Hayahiko Takase, 88; Little Tokyo Architect

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Designed buildings in J-Town; served for years with Budokan project.

Architect Hayahiko Takase stands between two of his designs: New Otani Hotel and Gardens (left) and the Kajima Building (right). (JUN NAGATA/Rafu Shimpo)

RAFU STAFF REPORT

The vision of Hayahiko Takase is omnipresent in Little Tokyo. The architect, who passed away on Dec. 27 at age 88, left his mark on the Japanese American neighborhood as the designer of some of its most iconic buildings.

Born in Tokyo on April 22, 1930, Takase was sent to Los Angeles in 1964 from Kajima Corporation in Japan to establish Kajima International, Inc. as the director of design. In 1977 he left Kajima and established his own firm, Takase Associates.

In Little Tokyo, he designed the Kajima Building and the New Otani Hotel and Gardens, as well as Higashi Hongwanji Buddhist Temple, Little Tokyo Plaza, Sho Tokyo Community Parking and the Miyako Hotel.

Beyond J-Town, Takase is credited as the designer of the Shosei-an Teahouse in Glendale’s Brand Park, the former headquarters of Nissan Motor Co. in Carson, the Seiko Instrument Building in Torrance, and the Riccar building in Tokyo’s Ginza district.

Over the past 20-plus years, he may be best known for the project currently under construction on Los Angeles Street: the Terasaki Budokan.

“I believe this facility is really needed for Little Tokyo and the Japanese community,” Takase said in a 2009 interview with The Rafu. “It started a long time ago, maybe 20 or 25 years ago when the CRA (Community Redevelopment Agency) decided to build the JACCC (Japanese American Cultural & Community Center). At that time the plan included a main building, theater and gym but it was very small, one-basketball court … Since then we have been trying to build this sports facility.”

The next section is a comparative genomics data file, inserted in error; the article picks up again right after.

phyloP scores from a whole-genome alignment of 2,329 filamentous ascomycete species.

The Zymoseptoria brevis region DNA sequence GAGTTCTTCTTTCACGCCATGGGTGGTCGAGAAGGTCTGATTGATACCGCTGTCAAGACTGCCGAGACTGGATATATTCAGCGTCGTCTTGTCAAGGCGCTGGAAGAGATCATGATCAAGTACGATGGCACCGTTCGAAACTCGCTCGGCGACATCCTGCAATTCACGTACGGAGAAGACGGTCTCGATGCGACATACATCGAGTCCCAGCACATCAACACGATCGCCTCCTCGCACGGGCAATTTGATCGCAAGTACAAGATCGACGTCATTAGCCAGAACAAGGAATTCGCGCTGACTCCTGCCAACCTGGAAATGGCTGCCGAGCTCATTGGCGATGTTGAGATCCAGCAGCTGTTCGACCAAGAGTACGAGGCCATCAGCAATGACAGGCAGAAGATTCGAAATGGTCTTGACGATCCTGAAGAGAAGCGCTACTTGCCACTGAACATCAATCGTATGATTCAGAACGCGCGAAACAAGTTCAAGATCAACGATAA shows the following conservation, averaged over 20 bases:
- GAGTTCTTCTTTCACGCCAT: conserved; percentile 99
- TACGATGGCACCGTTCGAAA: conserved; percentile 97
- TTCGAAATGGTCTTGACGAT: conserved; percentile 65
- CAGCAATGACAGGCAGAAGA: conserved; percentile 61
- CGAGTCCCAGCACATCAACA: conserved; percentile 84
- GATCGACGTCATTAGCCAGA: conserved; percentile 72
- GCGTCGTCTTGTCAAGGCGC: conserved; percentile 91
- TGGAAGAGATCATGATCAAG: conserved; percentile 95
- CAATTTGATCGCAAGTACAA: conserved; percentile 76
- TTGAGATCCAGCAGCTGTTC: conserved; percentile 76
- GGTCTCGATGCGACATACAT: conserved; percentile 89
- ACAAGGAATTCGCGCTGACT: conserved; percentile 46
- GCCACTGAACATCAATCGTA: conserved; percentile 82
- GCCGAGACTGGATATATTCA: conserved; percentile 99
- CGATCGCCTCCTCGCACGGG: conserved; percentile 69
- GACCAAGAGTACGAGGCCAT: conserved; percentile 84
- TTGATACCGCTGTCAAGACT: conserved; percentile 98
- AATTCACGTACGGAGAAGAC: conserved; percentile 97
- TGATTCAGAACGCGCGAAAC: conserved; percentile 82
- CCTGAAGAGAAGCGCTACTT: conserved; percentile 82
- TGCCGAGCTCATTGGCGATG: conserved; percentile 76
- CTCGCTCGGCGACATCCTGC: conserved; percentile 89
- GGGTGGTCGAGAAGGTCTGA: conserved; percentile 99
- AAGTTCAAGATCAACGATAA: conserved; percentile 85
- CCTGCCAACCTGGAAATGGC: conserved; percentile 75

Bill Watanabe, former Little Tokyo Service Center executive director, said Takase’s involvement in the gymnasium started when LTSC first began work in 1994. Through countless meetings and a half-dozen different plans and possible site locations, Takase was steadfast in his commitment to the gym and for years worked as the project’s architect.

“Mr. Takase understood this was something that would help Little Tokyo attract young people, young families. He really could see this would be a big benefit for Little Tokyo,” Watanabe said. “I was chairing meetings about building the gym. He started coming regularly. Every time we were looking at a site, he would go home and start doing renderings.”

Hayahiko Takase (third from right) joined in the groundbreaking ceremony for the Terasaki Budokan in 2017. (MARIO G. REYES/Rafu Shimpo)

In September 2008, when the Los Angeles City Council voted on a memorandum of understanding to develop the gymnasium on Los Angeles Street, Takase proudly displayed a rendering of the gym and said wistfully, “I’m glad I’m still alive. Now I have to live until the building is completed.”

In recent years as his health declined, Takase was not as active in the final stages of the Budokan. He handed over design work to Gruen Associates, which is currently the executive architect for the Budokan. Construction is expected to be completed in 2020. Takase served as design consultant on the final project.

“We were so happy to have Mr. Takase become involved with Budokan in late 1990s because he was an accomplished architect who had designed several prominent Little Tokyo buildings,” said Dean Matsubayashi, LTSC executive director. “While we were considering several sites for the gym, he worked on six to eight different designs for us. Although we were unable to realize implementing any of his designs, we were looking forward to having Mr. Takase witness the completion of the project early next year. We know that his early contribution will live on.”

Takase was one of the original members of the Little Tokyo Community Development Advisory Committee appointed by Mayor Tom Bradley and served as vice president, treasurer, and member-at-large.

In 1993, he successfully organized a drive to provide voting rights to Japanese living overseas, which was implemented in 1998.

He was also active and held leadership positions in L.A. Tokyo-Kai, Japanese Chamber of Commerce of Southern California, Aurora Foundation, L.A. Kimono Club, and Japanese Overseas Voters Network L.A.

Takase was awarded the Design Honor Award from the Architectural Institute of Japan (AIJ) in 1964, Design Merit Award from the American Institute of Architects (AIA) in 1975, and the Order of the Rising Sun, Gold and Silver Rays, by the Japanese government in fall 2000.

A private service was held on Saturday at Fukui Mortuary. He is survived by wife, Sumiko Takase; daughter, Maya (Robert) Kay of New Jersey; grandsons, Ryan Mamoru and Matthew Makoto Kay both of New Jersey; sister-in-law, Yoriko Noma; other relatives in the U.S. and in Japan.

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